The practice of Western Australia’s Department of Agriculture and Food of linking to MLA’s website on its “upper secondary education resources” page is also questionable. 
As unfortunate as it may seem, the ability to remain alert to misinformation from government and industry sources, along with their allies in the media and elsewhere, is a critical skill in our modern society.
Paul Mahony (also on Twitter, Scribd, Slideshare and Viva la Vegan)
1. Gerard Wedderburn-Bisshop is a former principal scientist with the Queensland Government Department of Environment and Resources Management Remote Sensing Centre. He is currently a director and lead scientist with the World Preservation Foundation and was a researcher on Beyond Zero Emission’s Land Use Plan as part of its ZCA2020 project.
2. Because of their longer lifespan (as they are not routinely slaughtered at a young age to the same extent as “traditional” livestock animals), I have used the adult weight of the giraffe and the wildebeest in the comparison. I have only used seventy percent of a cow’s slaughter weight, as the younger animals represent a larger proportion of the population than in the case of the giraffe and the wildebeest. On the same basis, I have used 85% of goats’ and lambs’ slaughter weight, as they are generally slaughtered at a younger age than cattle. I have assumed the number of giraffes in captivity is low relative to the number in the wild.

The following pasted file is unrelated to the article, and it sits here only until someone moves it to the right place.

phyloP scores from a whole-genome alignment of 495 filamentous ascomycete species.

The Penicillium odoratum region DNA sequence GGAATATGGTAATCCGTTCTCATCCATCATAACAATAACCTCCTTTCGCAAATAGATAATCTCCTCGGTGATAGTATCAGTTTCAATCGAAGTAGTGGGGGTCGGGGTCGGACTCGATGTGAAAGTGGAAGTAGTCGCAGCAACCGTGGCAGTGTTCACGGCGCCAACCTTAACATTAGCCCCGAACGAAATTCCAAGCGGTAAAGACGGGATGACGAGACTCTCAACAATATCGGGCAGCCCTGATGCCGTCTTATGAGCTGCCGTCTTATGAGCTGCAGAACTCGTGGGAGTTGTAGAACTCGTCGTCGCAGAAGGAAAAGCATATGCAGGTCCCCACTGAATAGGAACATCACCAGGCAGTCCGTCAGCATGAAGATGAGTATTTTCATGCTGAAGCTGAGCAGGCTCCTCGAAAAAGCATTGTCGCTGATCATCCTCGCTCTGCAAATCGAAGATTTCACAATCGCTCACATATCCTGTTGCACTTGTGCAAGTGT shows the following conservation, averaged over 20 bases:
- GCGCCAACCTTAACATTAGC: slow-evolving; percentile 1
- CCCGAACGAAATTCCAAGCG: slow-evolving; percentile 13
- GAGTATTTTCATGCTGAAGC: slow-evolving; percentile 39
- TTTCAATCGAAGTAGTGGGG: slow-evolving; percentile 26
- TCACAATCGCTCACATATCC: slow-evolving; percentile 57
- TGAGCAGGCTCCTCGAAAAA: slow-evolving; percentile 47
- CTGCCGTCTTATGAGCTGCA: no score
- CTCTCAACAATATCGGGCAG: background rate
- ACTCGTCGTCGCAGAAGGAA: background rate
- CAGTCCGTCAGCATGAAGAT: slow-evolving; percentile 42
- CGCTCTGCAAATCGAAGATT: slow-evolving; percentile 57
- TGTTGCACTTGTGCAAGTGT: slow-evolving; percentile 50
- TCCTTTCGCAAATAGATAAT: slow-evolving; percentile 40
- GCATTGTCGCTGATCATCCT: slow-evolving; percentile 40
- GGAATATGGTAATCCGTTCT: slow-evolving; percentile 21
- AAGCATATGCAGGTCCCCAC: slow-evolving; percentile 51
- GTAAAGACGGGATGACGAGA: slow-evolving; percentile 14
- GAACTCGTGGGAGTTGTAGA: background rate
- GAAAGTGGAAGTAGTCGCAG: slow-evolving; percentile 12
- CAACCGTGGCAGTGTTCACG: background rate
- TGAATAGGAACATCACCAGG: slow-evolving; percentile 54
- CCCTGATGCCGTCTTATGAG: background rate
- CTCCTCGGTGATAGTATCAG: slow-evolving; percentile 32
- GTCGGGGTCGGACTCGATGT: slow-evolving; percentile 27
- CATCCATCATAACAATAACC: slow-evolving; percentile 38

3. More background on methane’s impact can be seen on my page “GWP Explained“.
 Meat & Livestock Australia, “Cattle and the Environment”, June,2010, http://www.target100.com.au/Hungry-for-Info/Education/National-Curriculum-Study-Guides
 Derived from Russell, G. “The global food system and climate change – Part 1”, 9 Oct 2008, http://bravenewclimate.com/2008/10/09/the-global-food-system-and-climate-change-part-i/, which utilised: Dept. of Sustainability, Environment, Water, Population and Communities, State of the Environment Report 2006, Indicator: LD-01 The proportion and area of native vegetation and changes over time, March 2009; and ABS, 4613.0 “Australia’s Environment: Issues and Trends”, Jan 2010; and ABS 1301.0 Australian Year Book 2008, since updated for 2009-10, 16.13 Area of crops. Also, in terms of overall land clearing, reference , p.232.
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 Derived from Lindenmayer, D. and Burgman, M., op. cit.
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Young cattle and cow in farm © Sararoom | Dreamstime.com
Eating giraffe © Pytyczech | Dreamstime.com Blue wildebeest © Davebrotherton | Dreamstime.com Brahman
Cow © Gualberto Becerra | Dreamstime.com
Methane molecule © Barbora Bartova | Dreamstime.com
Note: This article first appeared on the author's Terrastendo website on 28th April, 2015